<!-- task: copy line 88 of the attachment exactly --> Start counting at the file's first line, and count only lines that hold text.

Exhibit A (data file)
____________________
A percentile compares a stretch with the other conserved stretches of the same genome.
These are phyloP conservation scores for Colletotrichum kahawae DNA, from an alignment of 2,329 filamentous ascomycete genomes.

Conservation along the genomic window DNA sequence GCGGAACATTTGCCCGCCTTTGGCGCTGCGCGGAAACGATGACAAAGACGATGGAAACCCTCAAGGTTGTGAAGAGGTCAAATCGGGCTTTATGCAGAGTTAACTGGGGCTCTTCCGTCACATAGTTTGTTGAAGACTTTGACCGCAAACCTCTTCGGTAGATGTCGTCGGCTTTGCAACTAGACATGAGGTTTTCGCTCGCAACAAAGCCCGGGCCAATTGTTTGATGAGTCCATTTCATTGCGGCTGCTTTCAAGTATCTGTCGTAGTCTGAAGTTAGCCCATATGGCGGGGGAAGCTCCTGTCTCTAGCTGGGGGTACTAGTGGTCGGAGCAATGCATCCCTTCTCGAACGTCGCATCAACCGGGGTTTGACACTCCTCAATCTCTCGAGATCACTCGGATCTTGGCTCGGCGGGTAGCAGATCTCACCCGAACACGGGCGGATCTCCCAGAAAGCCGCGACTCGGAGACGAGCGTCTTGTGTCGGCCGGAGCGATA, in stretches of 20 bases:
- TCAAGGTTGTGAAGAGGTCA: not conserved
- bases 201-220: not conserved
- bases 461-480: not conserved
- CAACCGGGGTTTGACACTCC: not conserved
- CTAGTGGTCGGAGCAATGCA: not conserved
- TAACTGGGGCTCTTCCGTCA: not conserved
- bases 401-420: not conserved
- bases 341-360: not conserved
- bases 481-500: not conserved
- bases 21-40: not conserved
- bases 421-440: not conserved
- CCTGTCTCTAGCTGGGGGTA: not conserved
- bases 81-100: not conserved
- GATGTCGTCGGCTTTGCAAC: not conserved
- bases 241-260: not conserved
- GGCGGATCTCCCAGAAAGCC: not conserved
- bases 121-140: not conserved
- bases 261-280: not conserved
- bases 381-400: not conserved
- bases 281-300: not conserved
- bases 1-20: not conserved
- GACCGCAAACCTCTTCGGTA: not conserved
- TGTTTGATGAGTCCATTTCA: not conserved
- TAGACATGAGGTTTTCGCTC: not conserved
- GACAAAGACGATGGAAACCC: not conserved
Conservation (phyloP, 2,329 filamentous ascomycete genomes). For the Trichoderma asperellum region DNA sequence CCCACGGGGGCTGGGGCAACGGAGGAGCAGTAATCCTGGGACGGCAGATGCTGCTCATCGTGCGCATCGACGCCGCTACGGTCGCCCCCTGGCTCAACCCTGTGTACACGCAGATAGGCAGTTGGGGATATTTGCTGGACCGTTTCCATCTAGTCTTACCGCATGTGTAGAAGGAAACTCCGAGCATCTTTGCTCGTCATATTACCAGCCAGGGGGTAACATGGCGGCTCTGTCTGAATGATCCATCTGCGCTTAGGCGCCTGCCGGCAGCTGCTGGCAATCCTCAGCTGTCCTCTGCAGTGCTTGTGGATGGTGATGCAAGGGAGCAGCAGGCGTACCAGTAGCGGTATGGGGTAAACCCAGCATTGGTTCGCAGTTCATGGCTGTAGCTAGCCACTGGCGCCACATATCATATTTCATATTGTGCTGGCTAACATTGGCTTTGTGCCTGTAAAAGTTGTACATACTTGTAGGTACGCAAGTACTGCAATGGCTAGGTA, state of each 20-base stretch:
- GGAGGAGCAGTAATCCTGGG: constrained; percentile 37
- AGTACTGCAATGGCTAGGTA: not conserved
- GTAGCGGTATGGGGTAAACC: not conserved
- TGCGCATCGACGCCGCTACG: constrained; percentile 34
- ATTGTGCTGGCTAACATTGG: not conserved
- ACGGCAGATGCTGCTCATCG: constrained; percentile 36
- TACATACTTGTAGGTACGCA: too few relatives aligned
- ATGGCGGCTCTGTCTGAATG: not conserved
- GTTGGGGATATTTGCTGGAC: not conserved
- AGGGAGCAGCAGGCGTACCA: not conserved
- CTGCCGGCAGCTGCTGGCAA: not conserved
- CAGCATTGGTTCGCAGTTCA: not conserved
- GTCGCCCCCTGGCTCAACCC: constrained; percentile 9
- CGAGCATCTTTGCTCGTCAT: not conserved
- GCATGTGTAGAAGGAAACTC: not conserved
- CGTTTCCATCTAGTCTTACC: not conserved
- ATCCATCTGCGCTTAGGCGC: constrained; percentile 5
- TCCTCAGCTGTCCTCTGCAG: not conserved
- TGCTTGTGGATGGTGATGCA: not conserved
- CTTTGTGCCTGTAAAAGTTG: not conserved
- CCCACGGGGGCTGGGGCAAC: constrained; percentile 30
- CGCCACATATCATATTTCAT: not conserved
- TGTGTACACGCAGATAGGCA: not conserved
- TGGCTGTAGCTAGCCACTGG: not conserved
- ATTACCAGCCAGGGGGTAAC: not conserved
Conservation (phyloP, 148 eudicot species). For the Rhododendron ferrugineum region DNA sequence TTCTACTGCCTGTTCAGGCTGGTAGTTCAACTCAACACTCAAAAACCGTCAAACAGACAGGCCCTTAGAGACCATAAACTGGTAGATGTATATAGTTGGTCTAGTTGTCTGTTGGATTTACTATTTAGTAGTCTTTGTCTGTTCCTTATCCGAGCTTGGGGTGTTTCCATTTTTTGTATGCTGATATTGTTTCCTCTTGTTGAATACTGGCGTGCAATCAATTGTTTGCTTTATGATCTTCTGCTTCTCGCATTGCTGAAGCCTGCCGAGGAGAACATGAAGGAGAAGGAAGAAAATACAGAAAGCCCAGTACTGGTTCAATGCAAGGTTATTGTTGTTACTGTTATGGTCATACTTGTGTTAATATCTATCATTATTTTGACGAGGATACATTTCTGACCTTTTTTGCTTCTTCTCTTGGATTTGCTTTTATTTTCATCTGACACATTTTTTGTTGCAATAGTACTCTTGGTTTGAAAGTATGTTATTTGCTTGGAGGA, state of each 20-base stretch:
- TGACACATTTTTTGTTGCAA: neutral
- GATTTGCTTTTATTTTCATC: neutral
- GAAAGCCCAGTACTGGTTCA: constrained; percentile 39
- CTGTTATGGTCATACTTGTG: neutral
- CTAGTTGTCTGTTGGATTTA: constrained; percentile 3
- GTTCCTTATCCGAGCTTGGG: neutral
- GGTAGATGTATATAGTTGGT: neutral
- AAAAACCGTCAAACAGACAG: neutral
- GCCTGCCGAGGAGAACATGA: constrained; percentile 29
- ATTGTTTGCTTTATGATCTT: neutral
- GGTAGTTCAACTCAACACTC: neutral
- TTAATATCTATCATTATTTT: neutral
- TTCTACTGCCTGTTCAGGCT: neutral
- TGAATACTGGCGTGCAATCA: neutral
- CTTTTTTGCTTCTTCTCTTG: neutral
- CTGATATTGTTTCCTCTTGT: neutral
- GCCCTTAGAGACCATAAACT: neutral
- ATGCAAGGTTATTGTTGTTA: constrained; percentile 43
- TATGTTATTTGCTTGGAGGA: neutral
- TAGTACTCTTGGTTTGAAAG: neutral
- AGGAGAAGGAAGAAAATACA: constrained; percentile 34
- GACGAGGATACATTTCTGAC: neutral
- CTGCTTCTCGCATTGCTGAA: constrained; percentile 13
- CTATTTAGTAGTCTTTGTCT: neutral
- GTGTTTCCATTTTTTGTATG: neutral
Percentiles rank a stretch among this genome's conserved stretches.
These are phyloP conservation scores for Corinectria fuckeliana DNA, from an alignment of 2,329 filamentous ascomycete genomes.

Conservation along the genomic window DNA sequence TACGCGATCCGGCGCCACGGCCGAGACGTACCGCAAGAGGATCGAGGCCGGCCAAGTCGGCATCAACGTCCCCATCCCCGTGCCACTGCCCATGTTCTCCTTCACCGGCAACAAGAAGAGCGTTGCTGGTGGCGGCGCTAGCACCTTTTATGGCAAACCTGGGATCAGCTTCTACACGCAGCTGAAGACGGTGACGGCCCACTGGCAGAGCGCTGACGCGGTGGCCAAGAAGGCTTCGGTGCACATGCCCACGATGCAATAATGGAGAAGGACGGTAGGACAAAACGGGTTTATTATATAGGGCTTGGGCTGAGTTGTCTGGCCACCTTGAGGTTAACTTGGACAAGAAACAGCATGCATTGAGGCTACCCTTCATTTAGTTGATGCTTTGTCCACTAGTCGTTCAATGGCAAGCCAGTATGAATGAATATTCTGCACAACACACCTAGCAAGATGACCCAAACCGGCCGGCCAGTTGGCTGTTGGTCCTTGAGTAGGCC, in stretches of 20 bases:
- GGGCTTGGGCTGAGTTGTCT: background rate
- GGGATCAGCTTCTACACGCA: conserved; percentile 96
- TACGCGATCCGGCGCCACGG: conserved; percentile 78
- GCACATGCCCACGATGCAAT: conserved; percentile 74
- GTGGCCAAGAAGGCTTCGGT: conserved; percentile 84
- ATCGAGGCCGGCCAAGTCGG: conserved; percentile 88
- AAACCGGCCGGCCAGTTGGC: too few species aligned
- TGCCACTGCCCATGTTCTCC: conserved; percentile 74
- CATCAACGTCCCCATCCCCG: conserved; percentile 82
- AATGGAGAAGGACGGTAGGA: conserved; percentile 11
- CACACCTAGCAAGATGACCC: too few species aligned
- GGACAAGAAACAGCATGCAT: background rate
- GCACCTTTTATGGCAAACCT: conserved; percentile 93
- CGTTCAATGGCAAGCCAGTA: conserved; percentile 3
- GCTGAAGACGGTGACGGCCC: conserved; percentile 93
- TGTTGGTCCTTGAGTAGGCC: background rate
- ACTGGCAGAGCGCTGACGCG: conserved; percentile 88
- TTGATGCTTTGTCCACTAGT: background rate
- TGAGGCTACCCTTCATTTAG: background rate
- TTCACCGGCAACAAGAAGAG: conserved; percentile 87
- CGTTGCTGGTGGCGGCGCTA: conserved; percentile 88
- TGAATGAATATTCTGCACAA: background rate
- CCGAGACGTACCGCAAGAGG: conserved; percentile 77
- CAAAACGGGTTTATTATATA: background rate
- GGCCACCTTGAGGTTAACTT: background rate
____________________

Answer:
- GTGGCCAAGAAGGCTTCGGT: conserved; percentile 84